The secret to getting a good range with low power is providing a good transmitting antenna.

In addition, a good ground-plane is also needed.

The batteries are normally used to provide a ground plane and that's why the leads to the battery must be kept as short as possible. 5cm of battery lead can reduce the output to half.

Connecting the battery directly to the board can double the output. Adding a thick ground-plane to the PC board can also help considerably.

But, of course, it is the antenna that does most of the work. Since we are transmitting at about 100MHz, the wavelength of the signal is 3.3 meters and a full wave antenna would be 3.3 meters long.

It is often quite inconvenient to use a long antenna, so here are some alternatives.

Obviously you can use a shorter antenna, but as you reduce the length, the range reduces. Surprisingly, it does not decrease greatly when the antenna is reduced to "half-wave".

Many of the kits on the web are supplied with an antenna 30cm long to reduce the range and make the transmitter somewhat legal.

But this is not what building and testing is all about. The hobbyist wants to know how far he can reach with the transmitter he has made.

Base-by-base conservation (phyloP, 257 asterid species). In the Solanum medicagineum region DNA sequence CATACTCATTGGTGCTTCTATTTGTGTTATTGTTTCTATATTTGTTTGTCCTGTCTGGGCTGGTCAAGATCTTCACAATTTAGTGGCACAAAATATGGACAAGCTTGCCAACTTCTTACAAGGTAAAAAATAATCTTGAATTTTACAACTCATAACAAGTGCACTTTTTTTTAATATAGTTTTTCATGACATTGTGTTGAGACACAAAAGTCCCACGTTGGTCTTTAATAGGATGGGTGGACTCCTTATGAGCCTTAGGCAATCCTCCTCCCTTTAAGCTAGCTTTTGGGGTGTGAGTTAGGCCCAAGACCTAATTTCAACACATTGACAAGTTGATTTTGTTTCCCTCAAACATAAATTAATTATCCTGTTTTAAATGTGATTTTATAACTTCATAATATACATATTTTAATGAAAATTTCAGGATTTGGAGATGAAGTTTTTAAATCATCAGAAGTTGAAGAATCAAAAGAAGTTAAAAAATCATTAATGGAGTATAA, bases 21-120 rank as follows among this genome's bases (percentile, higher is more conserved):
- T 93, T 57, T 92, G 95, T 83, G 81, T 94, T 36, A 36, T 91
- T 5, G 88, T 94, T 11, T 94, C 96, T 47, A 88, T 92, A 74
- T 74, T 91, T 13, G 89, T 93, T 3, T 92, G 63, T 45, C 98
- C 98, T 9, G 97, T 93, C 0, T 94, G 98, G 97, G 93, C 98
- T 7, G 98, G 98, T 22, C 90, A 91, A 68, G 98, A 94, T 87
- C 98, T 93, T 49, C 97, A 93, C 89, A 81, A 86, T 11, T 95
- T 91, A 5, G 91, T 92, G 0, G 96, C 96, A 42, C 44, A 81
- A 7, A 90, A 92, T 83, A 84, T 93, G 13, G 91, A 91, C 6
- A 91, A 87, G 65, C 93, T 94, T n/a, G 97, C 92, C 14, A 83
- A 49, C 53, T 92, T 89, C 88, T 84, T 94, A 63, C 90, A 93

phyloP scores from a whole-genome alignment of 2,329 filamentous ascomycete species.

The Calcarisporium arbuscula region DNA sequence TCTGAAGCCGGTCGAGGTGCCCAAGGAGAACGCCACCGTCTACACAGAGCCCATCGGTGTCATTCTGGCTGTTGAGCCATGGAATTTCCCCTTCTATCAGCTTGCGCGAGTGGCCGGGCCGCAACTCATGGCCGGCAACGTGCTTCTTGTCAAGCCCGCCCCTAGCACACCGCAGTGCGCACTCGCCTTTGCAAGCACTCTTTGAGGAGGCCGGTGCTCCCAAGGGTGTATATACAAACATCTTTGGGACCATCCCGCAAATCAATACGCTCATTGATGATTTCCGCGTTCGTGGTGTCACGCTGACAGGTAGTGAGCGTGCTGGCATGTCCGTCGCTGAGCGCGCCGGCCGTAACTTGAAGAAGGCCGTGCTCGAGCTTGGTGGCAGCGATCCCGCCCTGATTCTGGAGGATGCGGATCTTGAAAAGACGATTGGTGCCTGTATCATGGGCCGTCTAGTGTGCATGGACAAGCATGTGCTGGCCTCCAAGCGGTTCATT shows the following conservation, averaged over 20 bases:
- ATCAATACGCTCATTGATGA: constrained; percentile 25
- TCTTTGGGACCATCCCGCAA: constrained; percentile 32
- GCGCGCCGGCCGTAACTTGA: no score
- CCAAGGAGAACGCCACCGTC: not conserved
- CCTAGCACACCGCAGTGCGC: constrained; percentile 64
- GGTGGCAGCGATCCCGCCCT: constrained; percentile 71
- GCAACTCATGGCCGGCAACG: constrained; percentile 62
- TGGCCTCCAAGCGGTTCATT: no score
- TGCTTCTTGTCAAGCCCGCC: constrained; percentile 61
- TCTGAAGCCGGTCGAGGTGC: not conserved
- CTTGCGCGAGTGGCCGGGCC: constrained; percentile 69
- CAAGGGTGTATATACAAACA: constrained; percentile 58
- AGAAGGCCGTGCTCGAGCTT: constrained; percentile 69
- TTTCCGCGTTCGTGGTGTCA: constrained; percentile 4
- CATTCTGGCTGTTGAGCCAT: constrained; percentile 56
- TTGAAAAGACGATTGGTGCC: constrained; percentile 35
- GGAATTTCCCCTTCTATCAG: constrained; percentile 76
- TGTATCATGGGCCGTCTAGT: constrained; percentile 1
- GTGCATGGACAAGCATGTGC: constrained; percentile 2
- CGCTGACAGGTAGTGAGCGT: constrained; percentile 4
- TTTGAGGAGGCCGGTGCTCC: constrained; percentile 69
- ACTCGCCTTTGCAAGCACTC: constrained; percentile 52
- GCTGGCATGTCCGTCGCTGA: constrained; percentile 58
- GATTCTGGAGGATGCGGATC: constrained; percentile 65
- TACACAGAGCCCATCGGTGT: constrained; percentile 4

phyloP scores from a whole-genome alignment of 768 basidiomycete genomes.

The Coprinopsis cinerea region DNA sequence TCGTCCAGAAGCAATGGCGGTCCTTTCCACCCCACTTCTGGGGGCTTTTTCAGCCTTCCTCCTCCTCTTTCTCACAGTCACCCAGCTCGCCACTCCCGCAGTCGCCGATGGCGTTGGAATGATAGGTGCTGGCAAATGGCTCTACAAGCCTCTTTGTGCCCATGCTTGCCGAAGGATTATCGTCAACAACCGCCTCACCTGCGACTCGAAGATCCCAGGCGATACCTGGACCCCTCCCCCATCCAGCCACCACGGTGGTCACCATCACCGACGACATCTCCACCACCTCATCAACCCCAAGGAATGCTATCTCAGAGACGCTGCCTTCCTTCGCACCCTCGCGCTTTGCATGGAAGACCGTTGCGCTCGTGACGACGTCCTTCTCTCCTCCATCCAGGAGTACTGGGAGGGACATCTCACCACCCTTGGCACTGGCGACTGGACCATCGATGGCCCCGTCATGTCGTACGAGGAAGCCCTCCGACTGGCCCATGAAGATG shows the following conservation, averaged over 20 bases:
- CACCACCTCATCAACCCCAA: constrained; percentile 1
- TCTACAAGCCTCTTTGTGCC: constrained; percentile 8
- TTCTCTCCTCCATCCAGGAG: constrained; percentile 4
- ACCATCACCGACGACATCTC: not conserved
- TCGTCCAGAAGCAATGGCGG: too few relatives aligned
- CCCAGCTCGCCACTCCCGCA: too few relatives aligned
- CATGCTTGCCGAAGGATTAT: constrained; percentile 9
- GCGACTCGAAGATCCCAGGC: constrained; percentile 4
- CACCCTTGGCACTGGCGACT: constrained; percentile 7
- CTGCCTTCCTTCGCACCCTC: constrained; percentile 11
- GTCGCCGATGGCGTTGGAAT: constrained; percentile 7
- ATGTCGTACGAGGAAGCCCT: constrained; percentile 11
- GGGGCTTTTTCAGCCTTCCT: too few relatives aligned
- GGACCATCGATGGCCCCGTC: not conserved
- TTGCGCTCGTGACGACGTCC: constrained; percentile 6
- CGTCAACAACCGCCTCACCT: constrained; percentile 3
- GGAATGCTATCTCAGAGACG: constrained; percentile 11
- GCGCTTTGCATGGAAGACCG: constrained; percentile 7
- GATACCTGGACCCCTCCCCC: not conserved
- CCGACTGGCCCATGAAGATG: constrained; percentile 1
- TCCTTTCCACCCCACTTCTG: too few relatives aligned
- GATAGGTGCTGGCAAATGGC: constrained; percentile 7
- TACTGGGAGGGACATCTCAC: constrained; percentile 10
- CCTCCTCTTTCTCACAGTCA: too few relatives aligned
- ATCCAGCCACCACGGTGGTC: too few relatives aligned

Placing the antenna on top of a cupboard is a good choice. It provides height and you can stretch the antenna to its full 1.65m length.

The receiving antenna on a radio must also be horizontal and somewhere at the front or back of the transmitting antenna. If you require omnidirectional radiation, (radiation 360) the antenna must be upright (vertical).

The receiving antenna must also be vertical and can be anywhere in the 360 radius. We are not going into the complexities of different radiating patterns of antennas but here is one suggestion for an improved antenna.

It is called a DIPOLE.

You can get a closed dipole, folded dipole and others but ours is a simple design.


If you want to transmit in a particular direction, you can fit a dipole antenna.. This is simply connecting one wire to the antenna output and another wire to the 0v rail and stretching each out horizontally in the opposite directions.

These are called RADIATORS and if you want to have them higher than the transmitter, the two wires run parallel to each other and very close. These are called FEEDERS. Here is a diagram of a DIPOLE:

This will produce an antenna over 3 meters long and the transmission will be greatest at the front and back. You ca n experiment by shortening both wires and do a field test to determine the range.

Adding a wire to the 0v rail increases the output as it gives the circuit a good ground plan e and allows more signal to be pushed out the "antenna point" (on the circuit).

The feeder wires do not radiate a signal because each line is clos e to the other and the signals cancel. That's why the feeder wires should not be too close - they lose energy and if they are close together, they lose more energy and they should be short as possible.








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